“Ending the disaster declaration would not reopen anything. It just wouldn’t,” Wolf said in June. “And anybody who says differently is wrong.”
The amendment advanced Wednesday would also enshrine in the constitution anti-discrimination protections for Pennsylvanians based on their race and ethnicity. It does not provide protections for people based on gender or sexual identity, a long-standing priority for Democrats and some Republicans.
“That specific amendment was added in the Senate,” Grove said when asked why his measure does not include LGBTQ protections. “I do not know why they did or did not add them at that time.”
Unlike a bill, constitutional amendments don’t go to the governor for approval or veto. Instead, they have to pass the legislature twice in consecutive sessions before going to voters for consideration.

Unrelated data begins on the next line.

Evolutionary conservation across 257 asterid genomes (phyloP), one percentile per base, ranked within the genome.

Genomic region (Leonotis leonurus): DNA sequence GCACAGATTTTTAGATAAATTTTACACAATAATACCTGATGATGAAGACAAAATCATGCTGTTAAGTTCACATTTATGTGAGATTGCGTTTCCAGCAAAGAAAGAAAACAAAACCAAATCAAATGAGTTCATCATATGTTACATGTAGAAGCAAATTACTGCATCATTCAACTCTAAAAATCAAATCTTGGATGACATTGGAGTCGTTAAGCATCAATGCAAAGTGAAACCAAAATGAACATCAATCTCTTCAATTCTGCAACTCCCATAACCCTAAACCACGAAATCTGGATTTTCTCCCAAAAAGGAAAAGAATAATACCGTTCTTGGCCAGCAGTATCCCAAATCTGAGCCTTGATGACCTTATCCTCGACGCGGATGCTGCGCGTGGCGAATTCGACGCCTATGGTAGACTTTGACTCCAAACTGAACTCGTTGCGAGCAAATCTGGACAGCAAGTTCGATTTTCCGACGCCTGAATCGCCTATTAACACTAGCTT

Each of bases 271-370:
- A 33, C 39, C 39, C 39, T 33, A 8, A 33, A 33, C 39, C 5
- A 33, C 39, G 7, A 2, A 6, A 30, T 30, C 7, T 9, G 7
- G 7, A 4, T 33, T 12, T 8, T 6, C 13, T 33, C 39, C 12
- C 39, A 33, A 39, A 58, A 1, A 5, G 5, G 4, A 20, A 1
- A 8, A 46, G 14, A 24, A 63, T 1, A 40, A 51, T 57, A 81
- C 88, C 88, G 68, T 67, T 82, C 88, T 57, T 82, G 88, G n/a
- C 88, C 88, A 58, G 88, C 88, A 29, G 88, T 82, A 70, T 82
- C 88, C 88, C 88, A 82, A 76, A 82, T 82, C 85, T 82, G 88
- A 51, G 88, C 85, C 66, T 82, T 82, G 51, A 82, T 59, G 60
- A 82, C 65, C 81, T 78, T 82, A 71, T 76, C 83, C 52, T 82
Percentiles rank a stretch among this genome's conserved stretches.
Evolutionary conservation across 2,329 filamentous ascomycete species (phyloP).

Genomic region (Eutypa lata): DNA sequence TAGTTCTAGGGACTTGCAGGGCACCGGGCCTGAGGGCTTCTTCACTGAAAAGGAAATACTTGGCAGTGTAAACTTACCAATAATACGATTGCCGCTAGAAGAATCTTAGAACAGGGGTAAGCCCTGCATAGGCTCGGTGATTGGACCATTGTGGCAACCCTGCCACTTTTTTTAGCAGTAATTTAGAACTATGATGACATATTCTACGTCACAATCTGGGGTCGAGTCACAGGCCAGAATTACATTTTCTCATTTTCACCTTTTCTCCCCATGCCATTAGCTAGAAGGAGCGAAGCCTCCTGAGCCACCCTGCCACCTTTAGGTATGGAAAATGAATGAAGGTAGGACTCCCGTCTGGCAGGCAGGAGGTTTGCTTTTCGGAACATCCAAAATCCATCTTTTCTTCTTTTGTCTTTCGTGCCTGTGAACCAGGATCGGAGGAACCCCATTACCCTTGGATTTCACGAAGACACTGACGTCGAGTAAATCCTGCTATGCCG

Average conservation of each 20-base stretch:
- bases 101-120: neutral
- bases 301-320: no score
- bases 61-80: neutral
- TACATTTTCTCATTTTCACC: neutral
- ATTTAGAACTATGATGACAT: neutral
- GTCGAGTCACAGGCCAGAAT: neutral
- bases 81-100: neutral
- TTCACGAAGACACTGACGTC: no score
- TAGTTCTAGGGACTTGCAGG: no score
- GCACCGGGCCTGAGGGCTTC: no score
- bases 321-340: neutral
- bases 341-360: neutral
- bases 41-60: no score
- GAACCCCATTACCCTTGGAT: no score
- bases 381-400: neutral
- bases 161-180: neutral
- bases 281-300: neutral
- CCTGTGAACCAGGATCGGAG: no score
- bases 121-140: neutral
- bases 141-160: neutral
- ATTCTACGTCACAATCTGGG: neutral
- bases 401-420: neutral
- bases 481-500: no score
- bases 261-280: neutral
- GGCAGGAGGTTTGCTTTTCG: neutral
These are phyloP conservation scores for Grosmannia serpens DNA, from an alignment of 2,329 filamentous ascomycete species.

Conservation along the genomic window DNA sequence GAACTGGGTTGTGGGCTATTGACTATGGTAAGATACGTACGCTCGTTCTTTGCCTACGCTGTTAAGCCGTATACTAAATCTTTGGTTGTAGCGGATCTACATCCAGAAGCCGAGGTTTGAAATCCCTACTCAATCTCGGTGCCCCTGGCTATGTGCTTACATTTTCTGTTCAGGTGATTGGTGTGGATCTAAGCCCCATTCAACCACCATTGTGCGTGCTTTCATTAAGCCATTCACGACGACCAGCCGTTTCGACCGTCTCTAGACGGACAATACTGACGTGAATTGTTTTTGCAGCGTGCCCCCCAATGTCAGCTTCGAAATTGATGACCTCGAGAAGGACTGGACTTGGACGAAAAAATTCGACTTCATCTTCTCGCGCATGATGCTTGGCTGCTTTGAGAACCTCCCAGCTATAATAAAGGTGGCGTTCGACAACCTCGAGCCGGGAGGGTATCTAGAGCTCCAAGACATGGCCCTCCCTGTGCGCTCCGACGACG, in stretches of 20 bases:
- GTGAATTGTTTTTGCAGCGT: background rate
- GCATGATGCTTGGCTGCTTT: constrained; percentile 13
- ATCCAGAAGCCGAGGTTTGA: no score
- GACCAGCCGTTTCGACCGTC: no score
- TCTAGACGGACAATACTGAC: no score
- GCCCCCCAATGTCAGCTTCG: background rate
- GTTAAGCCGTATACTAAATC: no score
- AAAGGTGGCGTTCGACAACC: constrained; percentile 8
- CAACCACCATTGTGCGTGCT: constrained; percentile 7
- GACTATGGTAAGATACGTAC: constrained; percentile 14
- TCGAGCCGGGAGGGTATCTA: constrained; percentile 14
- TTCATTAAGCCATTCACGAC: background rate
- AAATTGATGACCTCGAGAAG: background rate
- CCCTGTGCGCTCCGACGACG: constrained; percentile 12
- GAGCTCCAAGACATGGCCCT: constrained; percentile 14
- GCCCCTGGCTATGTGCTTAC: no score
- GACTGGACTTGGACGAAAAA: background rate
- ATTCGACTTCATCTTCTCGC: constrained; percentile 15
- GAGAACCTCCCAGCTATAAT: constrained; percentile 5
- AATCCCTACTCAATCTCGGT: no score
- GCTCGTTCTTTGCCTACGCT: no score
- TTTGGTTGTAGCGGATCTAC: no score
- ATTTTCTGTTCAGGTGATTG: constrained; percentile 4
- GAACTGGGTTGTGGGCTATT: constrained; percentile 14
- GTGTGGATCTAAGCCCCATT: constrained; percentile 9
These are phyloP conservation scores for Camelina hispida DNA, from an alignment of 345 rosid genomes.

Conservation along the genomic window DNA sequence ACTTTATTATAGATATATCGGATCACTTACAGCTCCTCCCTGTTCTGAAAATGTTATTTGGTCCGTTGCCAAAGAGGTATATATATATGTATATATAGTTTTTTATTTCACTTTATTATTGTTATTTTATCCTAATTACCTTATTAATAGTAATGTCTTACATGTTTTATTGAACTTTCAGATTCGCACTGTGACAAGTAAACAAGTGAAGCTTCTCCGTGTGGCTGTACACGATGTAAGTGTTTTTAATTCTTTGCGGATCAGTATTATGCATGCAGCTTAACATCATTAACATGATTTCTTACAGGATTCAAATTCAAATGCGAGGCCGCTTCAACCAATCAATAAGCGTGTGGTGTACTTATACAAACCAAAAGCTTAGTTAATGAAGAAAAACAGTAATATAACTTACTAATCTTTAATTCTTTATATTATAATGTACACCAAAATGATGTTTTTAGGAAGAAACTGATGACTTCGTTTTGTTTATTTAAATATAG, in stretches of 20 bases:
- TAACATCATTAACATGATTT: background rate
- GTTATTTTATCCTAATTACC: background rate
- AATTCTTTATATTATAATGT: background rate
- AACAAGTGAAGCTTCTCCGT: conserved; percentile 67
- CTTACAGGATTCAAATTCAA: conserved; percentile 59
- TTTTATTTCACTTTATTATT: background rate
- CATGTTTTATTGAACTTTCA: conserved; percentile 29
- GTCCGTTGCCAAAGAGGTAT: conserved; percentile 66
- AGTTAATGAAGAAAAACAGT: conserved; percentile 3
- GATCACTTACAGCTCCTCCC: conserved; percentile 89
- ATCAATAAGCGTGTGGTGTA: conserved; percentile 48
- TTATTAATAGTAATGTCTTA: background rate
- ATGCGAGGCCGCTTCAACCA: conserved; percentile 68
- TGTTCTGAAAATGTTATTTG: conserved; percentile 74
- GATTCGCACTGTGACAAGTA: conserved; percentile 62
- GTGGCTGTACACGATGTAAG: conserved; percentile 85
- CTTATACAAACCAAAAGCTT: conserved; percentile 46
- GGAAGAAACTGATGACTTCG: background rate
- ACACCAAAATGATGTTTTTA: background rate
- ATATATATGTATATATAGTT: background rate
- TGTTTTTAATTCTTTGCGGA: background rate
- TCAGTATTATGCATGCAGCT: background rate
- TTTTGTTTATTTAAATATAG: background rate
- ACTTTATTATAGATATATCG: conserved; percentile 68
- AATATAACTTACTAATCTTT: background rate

Republicans completed the first hurdle last summer, when they, with some Democrats, advanced a similar Senate measure written by current Majority Leader Kim Ward (R., Westmoreland). The measure passed weeks after the state Supreme Court killed a legislative effort to terminate Wolf’s disaster declaration.
Wolf said Wednesday the proposal “demonstrates that we need to rethink the very way that our constitution is amended.”
“No political party should control when and how our governing charter is changed,” he said.
The full House will return to session Jan. 25. Leadership did not respond to requests for comment on when the measure may be called up for a vote.